Don’t get me wrong, as I don’t mean to beat up on them here. Everyone has their struggles and how they feel to each individual depends on a number of factors such as how they were raised, what sort of childhood they had, whether they were bullied or not, the quality of their relationships, their attitude toward life, their state of mental health, etc… What I aim to do with everything I post on here is not to knock those who struggle or to get them to forget that ugly things might have happened to them, but rather to promote the cultivation of mental strength as a way to both counter the way one chooses to process these things and to help them prepare for the other struggles that life will undoubtedly bring in the future.
Try as we might, we cannot change what has already happened. If we were bullied or abused as children, nothing on Earth can ever make that go away. Nothing can bring back the parent who abandoned us. The past has been both written and read. At this point, all one can do is turn the page and prepare for whatever struggles the chapters ahead will bring. The best way to do this is to get out of our comfort zones and learn to challenge ourselves on a daily basis.
Just as physical exercise makes a body stronger despite whatever it has been through, mental exercise strengthens our ability to endure the psychological beatings of life. Pushing yourself to overcome your fears, develop better habits, drop harmful addictions, and chase after loftier goals is basically just resistance training for the mind. It is my hope to get my readers here more focused on doing these sorts of things for themselves and in turn helping me promote THIS type of message by their example, rather than enabling the current trend toward a victim mentality.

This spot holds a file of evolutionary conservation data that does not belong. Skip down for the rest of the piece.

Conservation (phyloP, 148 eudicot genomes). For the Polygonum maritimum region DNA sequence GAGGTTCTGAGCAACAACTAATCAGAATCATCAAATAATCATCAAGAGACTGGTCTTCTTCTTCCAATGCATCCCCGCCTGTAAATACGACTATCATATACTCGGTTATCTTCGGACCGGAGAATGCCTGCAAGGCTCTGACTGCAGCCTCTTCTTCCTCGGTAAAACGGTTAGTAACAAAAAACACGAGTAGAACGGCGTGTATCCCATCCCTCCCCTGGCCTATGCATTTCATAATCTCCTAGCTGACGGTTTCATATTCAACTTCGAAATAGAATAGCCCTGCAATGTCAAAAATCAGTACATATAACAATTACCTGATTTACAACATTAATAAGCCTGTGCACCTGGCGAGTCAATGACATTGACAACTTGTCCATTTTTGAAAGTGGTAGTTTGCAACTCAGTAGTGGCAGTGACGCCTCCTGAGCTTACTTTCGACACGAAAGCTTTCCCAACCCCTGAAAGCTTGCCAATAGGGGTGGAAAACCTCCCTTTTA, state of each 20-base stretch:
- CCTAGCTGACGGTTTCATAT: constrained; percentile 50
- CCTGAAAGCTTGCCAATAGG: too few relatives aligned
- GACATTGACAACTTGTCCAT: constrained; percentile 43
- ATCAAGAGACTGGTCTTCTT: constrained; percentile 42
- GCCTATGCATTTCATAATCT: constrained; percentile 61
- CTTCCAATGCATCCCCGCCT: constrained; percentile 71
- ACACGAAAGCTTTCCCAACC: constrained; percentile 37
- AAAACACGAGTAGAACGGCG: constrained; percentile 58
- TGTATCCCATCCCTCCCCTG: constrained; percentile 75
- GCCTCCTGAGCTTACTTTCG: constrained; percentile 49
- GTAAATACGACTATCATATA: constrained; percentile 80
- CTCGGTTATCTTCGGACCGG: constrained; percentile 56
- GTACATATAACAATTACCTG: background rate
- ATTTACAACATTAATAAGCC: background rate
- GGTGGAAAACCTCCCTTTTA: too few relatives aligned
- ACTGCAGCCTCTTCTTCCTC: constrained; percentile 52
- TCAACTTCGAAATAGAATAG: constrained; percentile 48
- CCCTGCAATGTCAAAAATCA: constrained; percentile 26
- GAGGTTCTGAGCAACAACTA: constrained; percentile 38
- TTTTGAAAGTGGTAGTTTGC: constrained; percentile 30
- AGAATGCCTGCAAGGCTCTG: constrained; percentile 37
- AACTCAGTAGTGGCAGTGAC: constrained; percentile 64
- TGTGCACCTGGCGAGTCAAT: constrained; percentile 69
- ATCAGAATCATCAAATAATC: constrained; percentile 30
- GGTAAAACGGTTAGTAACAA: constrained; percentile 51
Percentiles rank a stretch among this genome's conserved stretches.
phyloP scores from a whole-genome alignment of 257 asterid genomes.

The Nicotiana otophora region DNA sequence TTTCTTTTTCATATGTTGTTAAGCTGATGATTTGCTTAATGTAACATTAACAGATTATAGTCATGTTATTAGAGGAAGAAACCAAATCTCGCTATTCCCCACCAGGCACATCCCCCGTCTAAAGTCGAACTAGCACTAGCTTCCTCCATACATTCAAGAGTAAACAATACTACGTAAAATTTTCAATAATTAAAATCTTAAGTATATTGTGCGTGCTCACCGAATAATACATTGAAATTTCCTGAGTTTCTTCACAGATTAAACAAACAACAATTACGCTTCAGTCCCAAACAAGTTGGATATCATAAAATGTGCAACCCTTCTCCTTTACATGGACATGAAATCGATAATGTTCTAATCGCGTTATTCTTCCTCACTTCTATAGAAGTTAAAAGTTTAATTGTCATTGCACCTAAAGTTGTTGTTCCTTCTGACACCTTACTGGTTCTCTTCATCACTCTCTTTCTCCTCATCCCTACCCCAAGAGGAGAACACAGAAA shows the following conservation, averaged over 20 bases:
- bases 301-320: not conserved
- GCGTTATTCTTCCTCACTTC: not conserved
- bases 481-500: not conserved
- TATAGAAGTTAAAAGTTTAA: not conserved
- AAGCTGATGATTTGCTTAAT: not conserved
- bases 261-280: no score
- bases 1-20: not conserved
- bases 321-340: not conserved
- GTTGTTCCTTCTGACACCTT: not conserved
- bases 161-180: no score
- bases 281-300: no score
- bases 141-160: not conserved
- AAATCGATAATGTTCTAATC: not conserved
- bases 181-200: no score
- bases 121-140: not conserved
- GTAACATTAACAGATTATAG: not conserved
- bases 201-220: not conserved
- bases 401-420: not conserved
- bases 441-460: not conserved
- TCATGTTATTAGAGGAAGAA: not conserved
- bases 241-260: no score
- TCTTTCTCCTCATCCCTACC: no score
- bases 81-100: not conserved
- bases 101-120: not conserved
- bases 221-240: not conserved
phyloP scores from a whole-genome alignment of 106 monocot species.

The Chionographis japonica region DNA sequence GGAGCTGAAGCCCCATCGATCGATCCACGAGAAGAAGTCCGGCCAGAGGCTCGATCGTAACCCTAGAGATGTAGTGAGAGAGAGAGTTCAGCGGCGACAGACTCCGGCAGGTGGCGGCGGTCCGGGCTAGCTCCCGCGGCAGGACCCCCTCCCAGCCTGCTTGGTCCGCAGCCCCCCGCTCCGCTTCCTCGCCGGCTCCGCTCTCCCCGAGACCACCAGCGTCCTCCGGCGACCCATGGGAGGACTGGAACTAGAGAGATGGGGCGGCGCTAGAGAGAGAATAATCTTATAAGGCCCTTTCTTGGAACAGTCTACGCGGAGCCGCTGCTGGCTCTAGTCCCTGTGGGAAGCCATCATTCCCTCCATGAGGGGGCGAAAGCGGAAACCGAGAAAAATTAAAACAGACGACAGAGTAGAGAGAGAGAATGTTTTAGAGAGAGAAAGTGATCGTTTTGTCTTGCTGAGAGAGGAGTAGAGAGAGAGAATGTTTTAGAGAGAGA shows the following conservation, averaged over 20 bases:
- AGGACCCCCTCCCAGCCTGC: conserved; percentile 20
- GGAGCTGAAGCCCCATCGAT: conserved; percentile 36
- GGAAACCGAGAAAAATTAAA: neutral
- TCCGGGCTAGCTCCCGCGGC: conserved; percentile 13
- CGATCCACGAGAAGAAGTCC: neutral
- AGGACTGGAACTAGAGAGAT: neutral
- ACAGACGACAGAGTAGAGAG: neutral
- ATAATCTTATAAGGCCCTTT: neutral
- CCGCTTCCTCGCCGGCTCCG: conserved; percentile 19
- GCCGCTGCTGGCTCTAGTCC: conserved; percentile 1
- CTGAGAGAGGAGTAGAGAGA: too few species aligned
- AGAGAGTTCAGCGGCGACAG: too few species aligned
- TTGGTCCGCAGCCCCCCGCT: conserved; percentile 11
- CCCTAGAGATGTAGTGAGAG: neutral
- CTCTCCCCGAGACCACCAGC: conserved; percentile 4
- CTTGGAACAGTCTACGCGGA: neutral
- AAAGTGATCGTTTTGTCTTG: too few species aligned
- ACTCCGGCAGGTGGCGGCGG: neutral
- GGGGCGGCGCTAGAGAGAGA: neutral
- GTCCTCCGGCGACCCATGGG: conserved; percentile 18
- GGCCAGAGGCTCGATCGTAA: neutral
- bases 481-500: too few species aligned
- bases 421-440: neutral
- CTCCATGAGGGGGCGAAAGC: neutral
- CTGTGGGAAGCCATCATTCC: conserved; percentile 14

If there’s one thing we can learn from our sick and disabled brothers and sisters, it’s that regardless of what we may be going through, it could always be worse. Unless you’re dying, there will almost always be someone who would gladly trade places with you to get some relief from the pain and suffering they push through every day of their lives. They would gladly take your shitty job, put up with your social media haters, and even kiss that awful mother-in-law of yours if it would give them back the full and relatively painless use of their bodies.
So instead of thinking of your life as a series of consecutive tragedies, try to think of your struggles as opportunities to test what you’re made of. You never know what the future might bring and it’s entirely possible that as hard as your life might seem right now, you might someday find yourself fighting an incurable illness or paralyzed below the waist from an accident you never saw coming. Don’t wait until then to appreciate the blessings you’ve been taking for granted, as you wallow in self-pity. Life is far more beautiful than many people realize and the stronger you become both inside and out, the more beautiful memories you’ll have to look back on when the clock runs out.